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How Tyler Ellis built a brand on DTC engagement

By Robyn Turk

25 Feb 2019


As the daughter of late fashion designer Perry Ellis, accessories designer Tyler Ellis was quite familiar with the industry when founding her eponymous line in 2011. The LA-based designer realized when launching her brand that the luxury market for accessories was largely dominated by the global conglomerates and therefore found a niche for herself as an independent label that offers consumers an individual and authentic product, whose design and quality could rival those of the big fashion houses.

“I travel a lot and noticed that globally, across both Europe and Asia, the women were all carrying the same brand,” Ellis explained to FashionUnited. “I wanted to create a product of equal or better quality that was unique.”

A self-professed “accessories girl,” Ellis designs pouches, clutches, backpacks, totes and handbags with a timeless appeal that simultaneously shows a thoughtful nod towards current trends. Ellis has found that her privately owned brand has the advantage to engage with its consumer more than a larger conglomerate.

Through hosting trunk shows and shopping events, Ellis meets her international customers on a personal level and include the client in the design process. This allows her to even offer bespoke items to shoppers she meets along her routes if a shopper shares that she is looking for a particular color or material that Ellis hadn’t included in the main collection.

Direct-to-consumer engagement increases direct-to-consumer sales

With this unique and personal retail strategy, most of Ellis’ sales come from direct-to-consumer efforts - both shopping events she hosts and her e-commerce site.

“For me, direct to consumer is better because I can explain the details and quality and craftsmanship that goes into creating each piece,” she explained. “Instead of a shopper walking up to a piece at a department store and seeing that it’s 1500 dollars for a velvet bag and not knowing why. So it’s more about explaining and getting people to touch and feel the product and hearing the whole backstory.”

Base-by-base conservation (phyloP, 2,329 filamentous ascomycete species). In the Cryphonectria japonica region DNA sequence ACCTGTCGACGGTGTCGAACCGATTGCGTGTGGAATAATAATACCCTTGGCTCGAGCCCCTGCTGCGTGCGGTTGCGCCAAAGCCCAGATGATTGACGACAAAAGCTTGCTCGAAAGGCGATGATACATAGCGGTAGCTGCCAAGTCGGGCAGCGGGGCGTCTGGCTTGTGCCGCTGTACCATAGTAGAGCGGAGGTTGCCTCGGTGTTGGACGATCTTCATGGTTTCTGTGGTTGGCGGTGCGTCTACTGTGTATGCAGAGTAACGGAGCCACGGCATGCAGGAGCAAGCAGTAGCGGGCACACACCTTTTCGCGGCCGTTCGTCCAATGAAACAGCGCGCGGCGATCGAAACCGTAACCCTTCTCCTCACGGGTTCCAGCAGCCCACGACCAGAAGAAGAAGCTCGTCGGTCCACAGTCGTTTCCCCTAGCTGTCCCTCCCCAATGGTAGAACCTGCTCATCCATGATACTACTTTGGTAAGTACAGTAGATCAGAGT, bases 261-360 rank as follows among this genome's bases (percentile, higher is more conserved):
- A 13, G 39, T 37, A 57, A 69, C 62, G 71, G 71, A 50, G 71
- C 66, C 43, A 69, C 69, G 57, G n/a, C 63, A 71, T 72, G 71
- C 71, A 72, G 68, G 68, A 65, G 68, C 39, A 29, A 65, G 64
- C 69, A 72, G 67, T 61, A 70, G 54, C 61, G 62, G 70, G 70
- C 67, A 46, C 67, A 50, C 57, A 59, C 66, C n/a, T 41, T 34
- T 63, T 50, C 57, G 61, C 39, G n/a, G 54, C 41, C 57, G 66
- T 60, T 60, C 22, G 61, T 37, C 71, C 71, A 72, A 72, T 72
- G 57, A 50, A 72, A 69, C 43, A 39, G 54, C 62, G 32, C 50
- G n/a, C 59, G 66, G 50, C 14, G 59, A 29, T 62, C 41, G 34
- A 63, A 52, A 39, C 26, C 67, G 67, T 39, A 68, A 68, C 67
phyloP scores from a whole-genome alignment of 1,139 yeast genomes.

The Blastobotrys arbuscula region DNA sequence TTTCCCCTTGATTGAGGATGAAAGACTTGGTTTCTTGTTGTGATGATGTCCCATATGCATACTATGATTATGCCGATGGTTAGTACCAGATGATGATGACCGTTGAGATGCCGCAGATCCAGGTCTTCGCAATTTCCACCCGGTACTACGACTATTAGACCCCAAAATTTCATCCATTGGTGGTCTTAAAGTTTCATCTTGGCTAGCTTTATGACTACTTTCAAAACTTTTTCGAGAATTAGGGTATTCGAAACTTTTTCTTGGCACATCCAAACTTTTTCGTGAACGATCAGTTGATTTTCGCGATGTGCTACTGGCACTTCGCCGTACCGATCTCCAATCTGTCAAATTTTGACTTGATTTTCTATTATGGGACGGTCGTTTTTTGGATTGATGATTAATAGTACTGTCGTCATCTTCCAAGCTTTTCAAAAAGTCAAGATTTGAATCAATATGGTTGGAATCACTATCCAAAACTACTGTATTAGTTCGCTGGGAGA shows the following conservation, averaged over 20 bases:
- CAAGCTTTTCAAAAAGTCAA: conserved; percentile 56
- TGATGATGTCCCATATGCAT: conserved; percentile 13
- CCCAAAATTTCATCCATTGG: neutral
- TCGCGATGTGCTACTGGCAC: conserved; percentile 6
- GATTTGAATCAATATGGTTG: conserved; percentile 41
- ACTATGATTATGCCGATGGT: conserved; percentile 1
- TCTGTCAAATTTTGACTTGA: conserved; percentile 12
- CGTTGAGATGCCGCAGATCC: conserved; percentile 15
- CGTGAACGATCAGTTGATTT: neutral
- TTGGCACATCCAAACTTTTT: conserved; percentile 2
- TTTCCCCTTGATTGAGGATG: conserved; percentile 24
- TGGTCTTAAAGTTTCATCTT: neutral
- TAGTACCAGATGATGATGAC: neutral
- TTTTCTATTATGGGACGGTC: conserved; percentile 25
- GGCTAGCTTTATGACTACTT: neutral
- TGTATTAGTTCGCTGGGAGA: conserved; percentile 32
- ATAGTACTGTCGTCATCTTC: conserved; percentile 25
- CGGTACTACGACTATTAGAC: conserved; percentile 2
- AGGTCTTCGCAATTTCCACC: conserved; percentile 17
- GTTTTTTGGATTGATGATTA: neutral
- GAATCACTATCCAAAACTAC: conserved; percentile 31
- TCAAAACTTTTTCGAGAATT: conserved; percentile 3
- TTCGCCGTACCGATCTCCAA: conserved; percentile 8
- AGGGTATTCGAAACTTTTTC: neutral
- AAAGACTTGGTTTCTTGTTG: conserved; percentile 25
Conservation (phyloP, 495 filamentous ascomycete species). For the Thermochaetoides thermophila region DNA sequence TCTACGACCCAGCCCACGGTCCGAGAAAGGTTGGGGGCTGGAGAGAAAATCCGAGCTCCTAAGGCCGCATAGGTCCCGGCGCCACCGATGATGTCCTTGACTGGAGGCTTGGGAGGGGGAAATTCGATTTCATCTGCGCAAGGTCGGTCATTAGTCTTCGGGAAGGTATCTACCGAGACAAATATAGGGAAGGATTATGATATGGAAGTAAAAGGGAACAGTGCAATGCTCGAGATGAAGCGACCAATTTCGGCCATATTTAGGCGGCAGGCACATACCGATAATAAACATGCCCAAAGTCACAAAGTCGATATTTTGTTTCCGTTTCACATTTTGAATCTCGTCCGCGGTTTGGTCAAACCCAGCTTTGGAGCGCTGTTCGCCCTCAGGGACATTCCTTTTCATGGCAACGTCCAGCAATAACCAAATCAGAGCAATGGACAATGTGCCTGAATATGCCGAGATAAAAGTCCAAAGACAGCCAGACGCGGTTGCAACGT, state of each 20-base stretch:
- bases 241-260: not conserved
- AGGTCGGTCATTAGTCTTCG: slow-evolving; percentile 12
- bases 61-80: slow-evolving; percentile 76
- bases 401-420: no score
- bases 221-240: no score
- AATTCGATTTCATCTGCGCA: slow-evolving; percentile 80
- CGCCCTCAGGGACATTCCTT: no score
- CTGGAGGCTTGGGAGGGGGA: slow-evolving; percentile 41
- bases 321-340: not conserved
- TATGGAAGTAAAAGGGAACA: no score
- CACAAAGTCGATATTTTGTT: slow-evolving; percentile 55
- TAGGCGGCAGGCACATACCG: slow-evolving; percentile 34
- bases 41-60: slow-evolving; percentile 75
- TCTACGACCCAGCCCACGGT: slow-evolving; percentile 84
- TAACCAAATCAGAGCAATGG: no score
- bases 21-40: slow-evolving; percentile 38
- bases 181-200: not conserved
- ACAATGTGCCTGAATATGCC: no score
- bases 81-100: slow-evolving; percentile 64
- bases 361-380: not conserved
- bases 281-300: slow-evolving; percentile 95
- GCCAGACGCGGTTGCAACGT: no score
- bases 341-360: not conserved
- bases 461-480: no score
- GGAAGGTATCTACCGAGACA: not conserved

Ellis nonetheless maintains wholesale partners across the globe and uses observations from engagement with her clients to influence the brand’s wholesale strategy.

Direct insights from her consumers show Ellis which trends and styles perform best region to region, so she knows which items to bring to global events and provide to wholesalers. She noted that her New York shoppers tend more towards black colorways and large items, while her LA clientele prefers more colorful, smaller bags.

“Because it’s a high price point, in wholesale, it needs to be a very special place,” Ellis said. The average price point of her collection is around 3,000 dollars, with an alligator handbag retailing at 11,600 dollars and a velvet pouch that costs 1,250 dollars at the high and low points of the price range.

Along with Farfetch, Ellis’ collection retails at Joseph on London’s Sloane Street. The brand also launched on online fashion, art and furniture marketplace 1st Dibs in January. The site also carries brands including Hermès, Gucci and Louis Vuitton. While it is still early to judge results of the partnership, Ellis shared that the new venture is exciting as it brings in a new array of consumers.

Ellis is holding upcoming trunk shows in Houston from March 20-22 before heading to Beverly Hills in April, Boston and Newport in May and then Hong Kong and Singapore.

Photos: courtesy of brand

tyler ellis